Nicotine-patch treatment works for smokers with long-term sobriety

June 15, 2003

A clear majority of alcoholics smoke. According to the National Institute on Alcohol Abuse and Alcoholism, between 80 and 95 percent of alcoholics smoke cigarettes, which is more than three times higher than among the population as a whole. Research has also shown that smokers with a history of alcoholism are more nicotine dependent than smokers with no such history, and suggests smoking cessation may prompt a relapse to drinking among a small number of smokers with a history of alcoholism. However, findings published in the June issue of Alcoholism: Clinical & Experimental Research indicate that nicotine replacement therapy (NRT) works as well for smokers with long-term sobriety as it does for smokers without a history of alcoholism.

"This study refutes the common perception that smokers with a history of alcoholism have more difficulty quitting smoking and are likely to relapse back to alcoholism," said John R. Hughes, professor of psychiatry at the University of Vermont and lead author of the study. "Our results suggest smokers with this history need to be encouraged to attempt to stop smoking."

Hughes also said that for "for 85 percent of smokers with past alcoholism, quitting smoking is not a problem. Furthermore, as our findings indicate, we found smokers with past but not current alcoholism were able to quit as well and benefited from nicotine-patch treatment to the same degree as smokers without this history."

This study was designed to duplicate and build upon a previous study that examined heavy smokers with no history of alcoholism. Researchers examined 115 heavy smokers with a past history of alcoholism (78 males, 37 females); most had been abstinent from alcohol for more than five years. Study participants were recruited through media advertisements, and from outpatient alcohol treatment sites and Alcoholics Anonymous meetings. Past and present alcohol and drug dependence was assessed using Diagnostic and Statistical Manual of Mental Disorders - Fourth Edition criteria. Participants were randomly assigned to either a 21 mg. nicotine patch (n=61) or a placebo (n=54). Abstinence from smoking, alcohol and other drugs was verified by breath and urine tests.

"These findings are consistent with other studies of smokers with long-term sobriety," said David Kalman, assistant professor of psychiatry at Boston University School of Medicine. "First, quit rates of smokers with and without a history of alcohol dependence are similar. Second, NRT is neither more nor less effective for smokers with or without a history of alcohol dependence. Note that 'long-term sobriety' is not precisely defined, but most smokers in these studies have at least a year of sobriety and the median length of sobriety is typically around five years. By contrast, other studies have found that smokers with less than a year of alcohol abstinence have greater difficulty quitting."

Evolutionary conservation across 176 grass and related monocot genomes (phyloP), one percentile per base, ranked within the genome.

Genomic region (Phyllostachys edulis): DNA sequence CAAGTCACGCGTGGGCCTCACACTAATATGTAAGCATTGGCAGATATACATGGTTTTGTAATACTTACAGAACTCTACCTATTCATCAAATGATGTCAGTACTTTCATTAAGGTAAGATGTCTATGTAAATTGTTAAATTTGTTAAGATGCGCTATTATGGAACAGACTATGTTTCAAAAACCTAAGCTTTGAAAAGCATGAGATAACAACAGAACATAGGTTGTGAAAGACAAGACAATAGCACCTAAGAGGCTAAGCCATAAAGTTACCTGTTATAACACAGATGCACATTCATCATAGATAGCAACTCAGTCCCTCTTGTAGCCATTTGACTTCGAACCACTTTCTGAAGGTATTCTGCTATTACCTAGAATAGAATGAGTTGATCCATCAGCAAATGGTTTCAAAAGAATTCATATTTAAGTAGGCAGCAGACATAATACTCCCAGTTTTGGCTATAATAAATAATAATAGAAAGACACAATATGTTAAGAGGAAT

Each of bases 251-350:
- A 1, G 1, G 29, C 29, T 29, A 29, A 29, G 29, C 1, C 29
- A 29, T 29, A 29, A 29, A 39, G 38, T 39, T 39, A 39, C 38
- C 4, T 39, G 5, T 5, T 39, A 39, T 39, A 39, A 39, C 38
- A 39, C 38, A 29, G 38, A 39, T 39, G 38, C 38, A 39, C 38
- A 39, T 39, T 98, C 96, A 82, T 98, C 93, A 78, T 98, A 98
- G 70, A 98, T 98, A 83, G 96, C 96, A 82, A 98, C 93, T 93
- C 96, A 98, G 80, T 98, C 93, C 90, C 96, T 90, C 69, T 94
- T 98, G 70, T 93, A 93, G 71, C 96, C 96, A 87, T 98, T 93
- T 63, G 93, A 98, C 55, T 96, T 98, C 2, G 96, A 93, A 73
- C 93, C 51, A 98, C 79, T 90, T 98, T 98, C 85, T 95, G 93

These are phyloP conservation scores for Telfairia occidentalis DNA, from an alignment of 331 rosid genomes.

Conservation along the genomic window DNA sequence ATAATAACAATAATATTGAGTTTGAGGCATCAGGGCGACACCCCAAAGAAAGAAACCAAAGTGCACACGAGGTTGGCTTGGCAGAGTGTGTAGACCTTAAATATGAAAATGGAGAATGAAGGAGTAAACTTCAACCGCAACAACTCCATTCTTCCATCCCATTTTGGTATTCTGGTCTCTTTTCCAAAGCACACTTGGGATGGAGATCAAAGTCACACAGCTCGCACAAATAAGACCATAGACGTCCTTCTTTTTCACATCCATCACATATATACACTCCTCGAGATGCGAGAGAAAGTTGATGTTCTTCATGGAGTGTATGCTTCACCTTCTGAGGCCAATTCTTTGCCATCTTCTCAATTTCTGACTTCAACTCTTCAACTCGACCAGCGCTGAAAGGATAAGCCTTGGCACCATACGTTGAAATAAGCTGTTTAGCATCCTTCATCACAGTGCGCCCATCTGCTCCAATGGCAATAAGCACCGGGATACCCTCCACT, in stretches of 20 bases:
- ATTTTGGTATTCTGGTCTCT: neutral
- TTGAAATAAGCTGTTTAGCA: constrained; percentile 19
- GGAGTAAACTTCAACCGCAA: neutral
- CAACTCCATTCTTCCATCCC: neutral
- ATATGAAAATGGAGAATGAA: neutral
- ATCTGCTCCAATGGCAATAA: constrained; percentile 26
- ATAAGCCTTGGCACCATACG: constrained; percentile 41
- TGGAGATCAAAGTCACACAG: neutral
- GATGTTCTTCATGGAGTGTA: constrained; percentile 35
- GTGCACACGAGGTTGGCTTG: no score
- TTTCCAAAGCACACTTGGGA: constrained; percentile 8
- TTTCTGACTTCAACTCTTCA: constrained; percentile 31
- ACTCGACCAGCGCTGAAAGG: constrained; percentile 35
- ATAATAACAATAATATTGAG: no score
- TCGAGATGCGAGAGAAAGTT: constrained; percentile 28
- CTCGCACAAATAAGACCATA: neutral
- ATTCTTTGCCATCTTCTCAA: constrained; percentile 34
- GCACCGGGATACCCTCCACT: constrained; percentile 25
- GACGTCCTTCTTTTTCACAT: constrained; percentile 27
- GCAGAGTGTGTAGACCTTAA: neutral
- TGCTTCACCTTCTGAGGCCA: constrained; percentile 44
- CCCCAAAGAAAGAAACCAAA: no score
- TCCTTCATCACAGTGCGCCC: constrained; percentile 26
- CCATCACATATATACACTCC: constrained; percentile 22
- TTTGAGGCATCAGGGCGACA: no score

Kalman added that a practical implication of the study is that "people in long-term recovery who use the nicotine patch in combination with counseling can and do quit smoking; and they are no less successful than smokers without such a history. Future research should focus on identifying effective treatment approaches with smokers in early recovery," he said. "We should also continue to examine the effect, if any, of trying to quit smoking on sobriety, particularly for people in early sobriety. However, consistent with the preponderance of data, I believe that we should be encouraging all smokers in alcohol recovery - including those with less than a year of sobriety - to consider quitting smoking and that we should certainly not be discouraging them to try to quit on the assumption that it will jeopardize their sobriety."
-end-
Alcoholism: Clinical & Experimental Research (ACER) is the official journal of the Research Society on Alcoholism and the International Society for Biomedical Research on Alcoholism. Co-authors of the ACER paper included: Pamela Novy of the Departments of Psychiatry, Psychology, and Family Practice at the University of Vermont, now at the Minot Air Force Base, United States Air Force; Dorothy K. Hatsukami and Joni Jensen of the Department of Psychiatry at the University of Minnesota; and Peter W. Callas of Medical Biostatistics at the University of Vermont. The study was funded by the National Institute on Alcohol Abuse and Alcoholism and the National Institute on Drug Abuse.

Alcoholism: Clinical & Experimental Research

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